Olympic Confessions: 4 Former Olympians Tell All
Cobi Jones, Janet Evans, Sugar Ray Leonard and Greg Louganis on the highs and secret lows of the world's greatest sporting event.
This story first appeared in the August 3 issue of The Hollywood Reporter magazine.
To hear these star U.S. Olympians tell it, there is no greater glory than leading their country to victory on a global stage. And this foursome would know, with 11 medals between them, nine of them gold. But there are also hidden -- and sometimes surprising -- pitfalls to competing at the highest level. Though they come from different sports, each athlete relates to the struggles of post-Olympics life -- from coping with the agony of defeat to waiting for the endorsement deals that never come and working to stay in shape long after the Olympics torch has been extinguished. Gathered at the downtown Los Angeles Athletic Club on July 11, these four athletes -- Sugar Ray Leonard, 56; Greg Louganis, 52; Cobi Jones, 42; and Janet Evans, 40 -- reveal their favorite Olympics memories, how they adjusted to life after the Games and how they keep their gold medals clean.
The Hollywood Reporter: What's your most memorable moment from the Olympics?
Greg Louganis: The most memorable moment, for everybody else and myself, was when I hit my head on the springboard at the 3-meter springboard prelims in 1988. I remember telling my coach, "Oh my God, that's all anybody's going to remember." People still to this day will ask me, "How's your head?" (Laughter.) But for me, it was not so much hitting my head; it was the next dive, coming back. That was actually the highest scoring dive at the Games. To come back after hitting my head and then doing my reverse 1-1/2-to-3-1/2 twist -- that was memorable.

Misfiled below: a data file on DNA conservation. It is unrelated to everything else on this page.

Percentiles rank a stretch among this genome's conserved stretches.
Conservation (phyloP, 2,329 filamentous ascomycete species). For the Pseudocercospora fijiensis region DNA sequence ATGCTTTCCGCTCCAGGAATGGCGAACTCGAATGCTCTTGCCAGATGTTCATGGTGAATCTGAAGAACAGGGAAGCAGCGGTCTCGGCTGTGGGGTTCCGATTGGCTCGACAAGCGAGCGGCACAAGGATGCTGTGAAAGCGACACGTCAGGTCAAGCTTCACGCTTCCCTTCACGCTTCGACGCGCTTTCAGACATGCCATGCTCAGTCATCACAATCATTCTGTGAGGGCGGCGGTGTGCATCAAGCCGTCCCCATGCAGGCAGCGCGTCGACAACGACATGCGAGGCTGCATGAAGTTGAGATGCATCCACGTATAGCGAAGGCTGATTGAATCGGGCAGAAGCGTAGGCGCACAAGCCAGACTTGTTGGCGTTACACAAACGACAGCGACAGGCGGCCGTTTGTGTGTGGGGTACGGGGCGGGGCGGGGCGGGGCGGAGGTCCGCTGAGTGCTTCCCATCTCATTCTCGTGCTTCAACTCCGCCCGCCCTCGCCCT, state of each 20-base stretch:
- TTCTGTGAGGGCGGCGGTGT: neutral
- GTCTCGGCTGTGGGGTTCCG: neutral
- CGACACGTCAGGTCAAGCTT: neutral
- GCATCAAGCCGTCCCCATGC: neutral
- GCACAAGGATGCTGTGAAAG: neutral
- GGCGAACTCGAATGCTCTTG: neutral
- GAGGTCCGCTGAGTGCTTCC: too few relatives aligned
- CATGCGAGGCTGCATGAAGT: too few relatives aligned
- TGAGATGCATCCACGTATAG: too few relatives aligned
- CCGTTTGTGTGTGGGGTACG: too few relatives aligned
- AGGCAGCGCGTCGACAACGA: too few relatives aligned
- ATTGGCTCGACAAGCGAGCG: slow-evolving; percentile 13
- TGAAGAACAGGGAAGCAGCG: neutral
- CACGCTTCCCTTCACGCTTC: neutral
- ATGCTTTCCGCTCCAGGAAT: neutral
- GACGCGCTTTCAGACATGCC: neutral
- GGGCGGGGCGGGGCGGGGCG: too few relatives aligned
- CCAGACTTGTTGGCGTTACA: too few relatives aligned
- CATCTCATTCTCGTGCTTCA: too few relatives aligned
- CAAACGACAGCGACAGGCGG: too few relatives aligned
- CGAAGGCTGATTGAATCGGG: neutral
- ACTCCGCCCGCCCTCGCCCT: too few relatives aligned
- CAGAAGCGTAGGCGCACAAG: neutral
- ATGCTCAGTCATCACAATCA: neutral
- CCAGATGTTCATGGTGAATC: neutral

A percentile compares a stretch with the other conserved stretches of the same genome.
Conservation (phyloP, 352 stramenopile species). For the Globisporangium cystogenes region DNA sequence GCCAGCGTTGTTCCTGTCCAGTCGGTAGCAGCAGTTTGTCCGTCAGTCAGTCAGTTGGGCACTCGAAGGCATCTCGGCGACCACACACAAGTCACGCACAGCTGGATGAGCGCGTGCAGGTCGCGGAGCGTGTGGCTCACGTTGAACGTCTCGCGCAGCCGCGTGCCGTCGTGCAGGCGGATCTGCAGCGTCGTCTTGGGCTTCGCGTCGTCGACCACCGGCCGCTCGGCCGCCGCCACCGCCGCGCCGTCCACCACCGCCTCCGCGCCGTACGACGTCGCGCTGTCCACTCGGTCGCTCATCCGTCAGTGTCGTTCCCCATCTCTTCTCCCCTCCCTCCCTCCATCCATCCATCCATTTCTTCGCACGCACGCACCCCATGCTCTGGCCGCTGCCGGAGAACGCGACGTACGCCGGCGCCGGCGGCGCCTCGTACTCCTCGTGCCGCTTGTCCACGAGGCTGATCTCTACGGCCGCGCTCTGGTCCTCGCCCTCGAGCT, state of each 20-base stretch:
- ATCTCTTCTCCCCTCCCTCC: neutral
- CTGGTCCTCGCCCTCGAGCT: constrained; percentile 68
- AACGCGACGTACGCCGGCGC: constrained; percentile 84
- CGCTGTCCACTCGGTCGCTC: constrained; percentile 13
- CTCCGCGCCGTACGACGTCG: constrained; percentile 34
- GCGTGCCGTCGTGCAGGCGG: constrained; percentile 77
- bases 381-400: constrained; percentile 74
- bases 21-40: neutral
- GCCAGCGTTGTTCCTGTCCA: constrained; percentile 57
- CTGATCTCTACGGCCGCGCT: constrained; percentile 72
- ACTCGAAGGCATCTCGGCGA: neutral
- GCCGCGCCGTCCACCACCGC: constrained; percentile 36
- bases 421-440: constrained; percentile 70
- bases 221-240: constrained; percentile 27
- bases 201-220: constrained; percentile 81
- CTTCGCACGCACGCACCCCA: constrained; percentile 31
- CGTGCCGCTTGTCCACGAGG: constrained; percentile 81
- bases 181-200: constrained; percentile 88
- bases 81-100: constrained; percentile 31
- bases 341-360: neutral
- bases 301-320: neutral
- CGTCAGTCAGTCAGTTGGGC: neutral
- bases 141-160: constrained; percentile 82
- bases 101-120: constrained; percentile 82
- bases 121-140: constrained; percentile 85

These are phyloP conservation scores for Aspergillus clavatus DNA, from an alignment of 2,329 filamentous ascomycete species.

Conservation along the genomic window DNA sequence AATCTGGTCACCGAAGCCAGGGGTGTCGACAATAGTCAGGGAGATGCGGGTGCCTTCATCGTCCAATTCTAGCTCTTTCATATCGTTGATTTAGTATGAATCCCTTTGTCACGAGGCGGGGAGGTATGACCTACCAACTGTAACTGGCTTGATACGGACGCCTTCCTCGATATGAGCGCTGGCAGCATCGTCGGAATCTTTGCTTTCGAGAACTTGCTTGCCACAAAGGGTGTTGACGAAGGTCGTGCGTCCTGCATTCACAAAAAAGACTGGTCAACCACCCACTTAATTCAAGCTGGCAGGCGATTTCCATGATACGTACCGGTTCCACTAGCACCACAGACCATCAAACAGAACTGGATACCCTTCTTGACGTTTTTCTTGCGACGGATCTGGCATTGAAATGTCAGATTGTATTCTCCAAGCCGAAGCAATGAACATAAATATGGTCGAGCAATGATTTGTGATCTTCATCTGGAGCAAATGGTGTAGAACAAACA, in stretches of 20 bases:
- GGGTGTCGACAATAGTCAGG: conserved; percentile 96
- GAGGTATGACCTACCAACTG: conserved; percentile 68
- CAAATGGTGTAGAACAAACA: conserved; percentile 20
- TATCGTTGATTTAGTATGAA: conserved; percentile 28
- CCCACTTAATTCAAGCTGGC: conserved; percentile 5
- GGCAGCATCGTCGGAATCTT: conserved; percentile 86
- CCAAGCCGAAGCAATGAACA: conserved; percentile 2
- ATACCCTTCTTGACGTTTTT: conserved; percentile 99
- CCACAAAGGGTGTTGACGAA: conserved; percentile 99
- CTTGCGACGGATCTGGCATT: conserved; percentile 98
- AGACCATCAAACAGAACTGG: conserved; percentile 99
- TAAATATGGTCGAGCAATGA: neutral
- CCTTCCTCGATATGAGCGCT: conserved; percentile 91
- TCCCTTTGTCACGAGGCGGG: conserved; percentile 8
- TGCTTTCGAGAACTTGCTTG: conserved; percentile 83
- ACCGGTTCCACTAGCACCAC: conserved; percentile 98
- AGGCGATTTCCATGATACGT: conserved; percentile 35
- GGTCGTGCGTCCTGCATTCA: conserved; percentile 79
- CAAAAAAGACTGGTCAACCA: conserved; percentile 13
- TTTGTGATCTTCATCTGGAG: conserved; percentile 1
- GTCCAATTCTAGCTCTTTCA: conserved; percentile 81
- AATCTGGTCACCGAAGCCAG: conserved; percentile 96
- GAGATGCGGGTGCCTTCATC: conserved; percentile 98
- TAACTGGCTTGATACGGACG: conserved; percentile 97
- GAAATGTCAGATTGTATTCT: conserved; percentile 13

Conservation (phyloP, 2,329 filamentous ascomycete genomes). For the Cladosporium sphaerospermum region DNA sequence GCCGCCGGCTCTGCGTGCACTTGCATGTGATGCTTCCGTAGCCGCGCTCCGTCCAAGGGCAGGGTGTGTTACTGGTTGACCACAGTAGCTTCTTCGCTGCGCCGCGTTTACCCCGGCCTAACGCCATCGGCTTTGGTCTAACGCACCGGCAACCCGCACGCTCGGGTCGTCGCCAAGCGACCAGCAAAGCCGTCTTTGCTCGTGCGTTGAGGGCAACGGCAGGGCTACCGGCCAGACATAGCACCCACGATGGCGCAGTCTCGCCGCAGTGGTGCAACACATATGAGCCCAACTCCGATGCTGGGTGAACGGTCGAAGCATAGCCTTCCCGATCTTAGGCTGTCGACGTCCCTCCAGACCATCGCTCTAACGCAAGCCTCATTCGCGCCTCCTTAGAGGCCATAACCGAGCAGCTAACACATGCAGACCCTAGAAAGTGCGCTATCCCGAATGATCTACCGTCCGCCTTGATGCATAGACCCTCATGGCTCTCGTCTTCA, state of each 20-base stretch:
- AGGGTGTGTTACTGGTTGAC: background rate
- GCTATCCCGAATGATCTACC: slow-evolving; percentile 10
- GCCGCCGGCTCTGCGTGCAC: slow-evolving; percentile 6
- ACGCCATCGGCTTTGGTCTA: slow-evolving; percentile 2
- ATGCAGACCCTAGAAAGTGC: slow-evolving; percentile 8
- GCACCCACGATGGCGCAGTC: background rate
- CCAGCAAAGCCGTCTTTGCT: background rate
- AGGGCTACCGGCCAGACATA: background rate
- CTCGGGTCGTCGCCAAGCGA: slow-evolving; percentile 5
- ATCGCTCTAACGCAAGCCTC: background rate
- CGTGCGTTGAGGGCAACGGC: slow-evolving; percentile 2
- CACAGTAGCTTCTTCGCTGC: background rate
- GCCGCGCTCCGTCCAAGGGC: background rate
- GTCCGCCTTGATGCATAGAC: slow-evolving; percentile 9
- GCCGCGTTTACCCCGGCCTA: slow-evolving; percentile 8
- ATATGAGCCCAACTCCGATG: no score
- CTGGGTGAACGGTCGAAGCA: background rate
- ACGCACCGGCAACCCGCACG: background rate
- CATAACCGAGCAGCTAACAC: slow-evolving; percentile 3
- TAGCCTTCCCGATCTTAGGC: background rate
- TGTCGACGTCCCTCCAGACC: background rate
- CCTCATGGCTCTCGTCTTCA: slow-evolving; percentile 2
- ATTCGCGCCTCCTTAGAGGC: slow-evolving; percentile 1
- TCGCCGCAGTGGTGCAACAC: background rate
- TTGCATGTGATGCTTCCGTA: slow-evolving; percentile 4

THR: How did you mentally prepare yourself to dive again after the accident?
Louganis: It was really terrifying because I had been diagnosed HIV positive six months earlier. I had my coach, Ron O'Brien, smuggle my HIV meds into [South Korea] because had anyone known my HIV status at that time, I wouldn't have been allowed in the country. It was a concern as to who would come into contact with my blood. I was paralyzed by fear. I didn't know who I could trust. And I did the only thing I knew to do, which is get back up on that board, because that's what I was trained to do.
Sugar Ray Leonoard: Greg, when you hit your head and we saw the blood it felt like, "Oh, it's over," but you came back like a fighter, man. I admire that.
Louganis: I was just taking after you! (Laughter.)
Leonard: That special moment for me was in 1976, standing on the podium, because I had beaten Cuba for the gold medal. It was bittersweet, because I was so happy that I won, but a part of me said, "Well, this is it." I had no plans of turning professional. My mother and father were sitting in the audience, and my dad was really sick. He didn't tell anyone. But that moment -- ah, nothing tops that. Someone can say, "I was world champion," but very few people can say, "I was an Olympic gold medal winner." That's special. Big time.
Janet Evans: I think that's what kind of bonds us as Olympians. My first Games were in 1988 when I was barely 17. But my memorable moment was when I was asked to run the torch at the Atlanta Opening Ceremony in '96. I was worried about it. I thought my legs would get tired! I ran up these big long ramps, and Muhammad Ali was standing there. To watch him light the torch and hear the crowd … it's very hard to describe, but for me it transcended the Olympics. It transcended winning and made me realize the Olympics move people on a much larger scale.